Last Wednesday, shortly after 1 p.m., the Portuguese cargo vessel MSC ROMANE was chugging northbound through a shipping lane 30 miles off the Humboldt County coast when half a dozen 40-foot shipping containers tumbled overboard, splashing into the sea below.
On Tuesday, six days after the containers took their unsanctioned dive, Humboldt Harbor Safety Committee Chair Leroy Zerlang received an email from the supervisor at the U.S. Coast Guard’s
Sector Marine Safety Detachment Humboldt Bay alerting him to the situation and giving the location of the spill.
“The containers are presumed to be still floating,” Chief Warrant Officer Adam Shilts told Zerlang in the email.
Reached by phone on Wednesday, Zerlang said this was a first for him. “You hear about it happening all the time, but this is the first time I’ve heard about it happening in this area,” he said.
The MSC ROMANE is a massive vessel — nearly 160 feet wide and 1,000 feet long with a carrying capacity of almost 5,000 of those 40-foot shipping containers. So losing just six represents a relatively small spill, but Zerlang said they could cause big problems.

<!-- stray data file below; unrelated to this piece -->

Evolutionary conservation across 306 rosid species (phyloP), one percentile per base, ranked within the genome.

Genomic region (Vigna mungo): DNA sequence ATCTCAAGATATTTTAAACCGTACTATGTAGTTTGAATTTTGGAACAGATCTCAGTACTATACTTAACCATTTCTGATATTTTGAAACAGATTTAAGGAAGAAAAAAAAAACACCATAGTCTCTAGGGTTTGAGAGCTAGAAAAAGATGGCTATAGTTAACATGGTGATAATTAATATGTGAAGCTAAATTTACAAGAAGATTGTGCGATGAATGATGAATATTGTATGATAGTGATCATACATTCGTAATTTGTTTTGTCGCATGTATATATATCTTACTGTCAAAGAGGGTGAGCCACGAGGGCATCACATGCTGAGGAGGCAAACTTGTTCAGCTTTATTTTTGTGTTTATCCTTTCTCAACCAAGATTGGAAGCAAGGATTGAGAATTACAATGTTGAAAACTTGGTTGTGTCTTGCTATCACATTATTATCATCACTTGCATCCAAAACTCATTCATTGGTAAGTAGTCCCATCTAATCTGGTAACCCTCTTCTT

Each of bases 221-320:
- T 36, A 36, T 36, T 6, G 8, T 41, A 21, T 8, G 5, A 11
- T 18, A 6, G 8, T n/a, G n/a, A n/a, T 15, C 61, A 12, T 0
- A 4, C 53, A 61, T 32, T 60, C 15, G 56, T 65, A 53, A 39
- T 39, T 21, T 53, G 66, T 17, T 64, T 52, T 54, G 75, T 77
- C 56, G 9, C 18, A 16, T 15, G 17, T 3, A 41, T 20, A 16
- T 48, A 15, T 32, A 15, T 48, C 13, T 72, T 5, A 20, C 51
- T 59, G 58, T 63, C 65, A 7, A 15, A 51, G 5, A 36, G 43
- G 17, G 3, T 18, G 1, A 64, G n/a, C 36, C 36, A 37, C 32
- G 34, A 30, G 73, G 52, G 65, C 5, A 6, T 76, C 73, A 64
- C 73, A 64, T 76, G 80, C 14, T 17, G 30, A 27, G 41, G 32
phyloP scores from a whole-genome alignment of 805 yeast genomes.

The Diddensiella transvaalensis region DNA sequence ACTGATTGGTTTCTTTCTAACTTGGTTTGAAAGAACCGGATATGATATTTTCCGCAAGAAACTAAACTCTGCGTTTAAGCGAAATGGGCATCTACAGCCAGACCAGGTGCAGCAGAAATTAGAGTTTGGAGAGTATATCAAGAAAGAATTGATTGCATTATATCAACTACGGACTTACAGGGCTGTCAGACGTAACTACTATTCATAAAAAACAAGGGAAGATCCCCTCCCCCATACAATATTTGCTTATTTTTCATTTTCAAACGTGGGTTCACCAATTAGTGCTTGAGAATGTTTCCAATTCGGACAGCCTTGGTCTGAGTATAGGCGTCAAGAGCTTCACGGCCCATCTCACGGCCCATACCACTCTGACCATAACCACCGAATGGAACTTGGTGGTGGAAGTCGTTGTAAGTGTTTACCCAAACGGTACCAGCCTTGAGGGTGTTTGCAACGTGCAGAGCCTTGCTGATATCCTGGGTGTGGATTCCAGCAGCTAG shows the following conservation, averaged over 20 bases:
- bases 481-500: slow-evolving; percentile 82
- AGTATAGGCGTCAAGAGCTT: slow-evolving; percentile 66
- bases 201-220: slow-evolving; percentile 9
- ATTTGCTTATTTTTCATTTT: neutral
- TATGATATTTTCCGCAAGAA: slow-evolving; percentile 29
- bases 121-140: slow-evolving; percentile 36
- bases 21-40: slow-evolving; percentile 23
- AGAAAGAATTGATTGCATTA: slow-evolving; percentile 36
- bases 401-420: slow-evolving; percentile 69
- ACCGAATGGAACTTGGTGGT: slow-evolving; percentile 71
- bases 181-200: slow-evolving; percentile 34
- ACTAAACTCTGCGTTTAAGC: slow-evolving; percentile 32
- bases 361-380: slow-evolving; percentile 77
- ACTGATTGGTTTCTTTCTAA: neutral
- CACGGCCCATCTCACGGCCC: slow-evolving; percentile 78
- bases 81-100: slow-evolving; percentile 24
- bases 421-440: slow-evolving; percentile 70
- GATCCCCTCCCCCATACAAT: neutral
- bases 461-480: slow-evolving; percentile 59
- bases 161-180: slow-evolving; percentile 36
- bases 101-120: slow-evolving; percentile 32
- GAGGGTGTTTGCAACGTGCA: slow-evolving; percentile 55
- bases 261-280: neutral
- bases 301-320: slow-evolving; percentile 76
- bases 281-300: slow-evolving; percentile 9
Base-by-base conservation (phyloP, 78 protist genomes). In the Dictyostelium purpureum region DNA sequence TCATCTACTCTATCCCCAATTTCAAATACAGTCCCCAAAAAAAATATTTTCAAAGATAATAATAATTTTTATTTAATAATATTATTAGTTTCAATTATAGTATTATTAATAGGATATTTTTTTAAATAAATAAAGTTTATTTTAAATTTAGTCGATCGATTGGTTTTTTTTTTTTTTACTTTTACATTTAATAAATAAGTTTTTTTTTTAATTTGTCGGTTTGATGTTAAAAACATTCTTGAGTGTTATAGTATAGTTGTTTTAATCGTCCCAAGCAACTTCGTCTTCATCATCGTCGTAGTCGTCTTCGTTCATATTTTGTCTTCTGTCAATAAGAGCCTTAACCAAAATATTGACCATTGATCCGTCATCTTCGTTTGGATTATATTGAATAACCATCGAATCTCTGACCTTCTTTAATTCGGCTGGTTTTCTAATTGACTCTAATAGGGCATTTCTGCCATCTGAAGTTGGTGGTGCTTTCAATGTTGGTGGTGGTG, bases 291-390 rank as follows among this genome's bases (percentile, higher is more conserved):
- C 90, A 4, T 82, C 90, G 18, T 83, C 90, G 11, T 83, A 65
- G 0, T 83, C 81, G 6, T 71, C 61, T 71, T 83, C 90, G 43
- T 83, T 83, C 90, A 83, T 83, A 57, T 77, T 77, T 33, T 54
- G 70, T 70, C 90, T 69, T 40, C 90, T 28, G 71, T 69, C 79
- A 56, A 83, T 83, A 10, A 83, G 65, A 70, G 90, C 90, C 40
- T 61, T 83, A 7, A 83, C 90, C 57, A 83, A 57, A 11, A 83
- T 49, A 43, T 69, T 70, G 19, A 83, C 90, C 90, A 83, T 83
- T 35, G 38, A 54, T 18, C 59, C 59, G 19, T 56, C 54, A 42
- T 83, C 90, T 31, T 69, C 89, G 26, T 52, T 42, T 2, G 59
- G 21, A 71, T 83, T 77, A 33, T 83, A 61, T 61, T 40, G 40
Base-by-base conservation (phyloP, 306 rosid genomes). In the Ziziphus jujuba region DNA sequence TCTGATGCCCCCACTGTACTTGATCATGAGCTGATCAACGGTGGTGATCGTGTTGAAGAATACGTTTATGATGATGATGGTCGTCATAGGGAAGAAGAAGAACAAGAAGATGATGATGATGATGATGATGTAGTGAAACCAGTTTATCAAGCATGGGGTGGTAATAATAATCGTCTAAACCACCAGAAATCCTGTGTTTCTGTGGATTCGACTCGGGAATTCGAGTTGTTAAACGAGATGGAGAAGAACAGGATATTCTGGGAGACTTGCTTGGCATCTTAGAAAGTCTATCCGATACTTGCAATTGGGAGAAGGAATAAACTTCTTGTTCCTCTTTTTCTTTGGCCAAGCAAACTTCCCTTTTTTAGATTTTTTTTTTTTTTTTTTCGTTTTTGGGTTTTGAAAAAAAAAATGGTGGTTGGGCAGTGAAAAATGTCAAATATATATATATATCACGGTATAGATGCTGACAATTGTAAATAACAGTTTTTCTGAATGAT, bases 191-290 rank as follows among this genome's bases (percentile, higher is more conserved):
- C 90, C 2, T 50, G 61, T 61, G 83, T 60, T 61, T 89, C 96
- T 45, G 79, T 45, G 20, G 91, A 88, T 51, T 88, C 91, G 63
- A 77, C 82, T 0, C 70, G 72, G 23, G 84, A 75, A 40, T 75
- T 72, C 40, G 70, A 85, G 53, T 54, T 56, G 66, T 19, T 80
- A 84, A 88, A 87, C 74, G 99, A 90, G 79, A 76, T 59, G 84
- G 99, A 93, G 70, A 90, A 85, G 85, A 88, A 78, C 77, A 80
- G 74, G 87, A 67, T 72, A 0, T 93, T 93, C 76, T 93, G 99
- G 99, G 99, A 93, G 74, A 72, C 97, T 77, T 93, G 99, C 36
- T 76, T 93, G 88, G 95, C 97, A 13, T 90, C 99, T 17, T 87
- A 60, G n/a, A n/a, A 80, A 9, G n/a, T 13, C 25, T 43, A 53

“We have lots of concerns,” he said. “We don’t want anybody to run into ‘em. And if [the containers] do sink, we don’t want them to interfere with anybody fishing out there, where their gear gets caught on it. … They don’t want to lose their $100,000 net.”
The floating metal boxes could also impact wildlife. Coast Guard Lt. Stephanie Cardenas told the Outpost that one of the agency’s units is still working to determine the contents of the containers, though she said the Coast Guard has confirmed that they weren’t carrying any hazardous materials or pollutants.
The last update came on Saturday. “The Coast Guard did a flyover and found some debris in the area,” Cardenas said. But no sign of the containers.
“Last I heard was that they were still floating,” Zerlang said, “but none of the boats I’m in contact with have seen ‘em.”
The email he received on Tuesday said the containers may be on the move. “Weather and current analysis shows the most likely drift would be to the south,” the message read, adding a parenthetical: “(this is only assumed not verified).”
Keep your eyes peeled, seafarers.
Approximate location of the dropped shipping containers.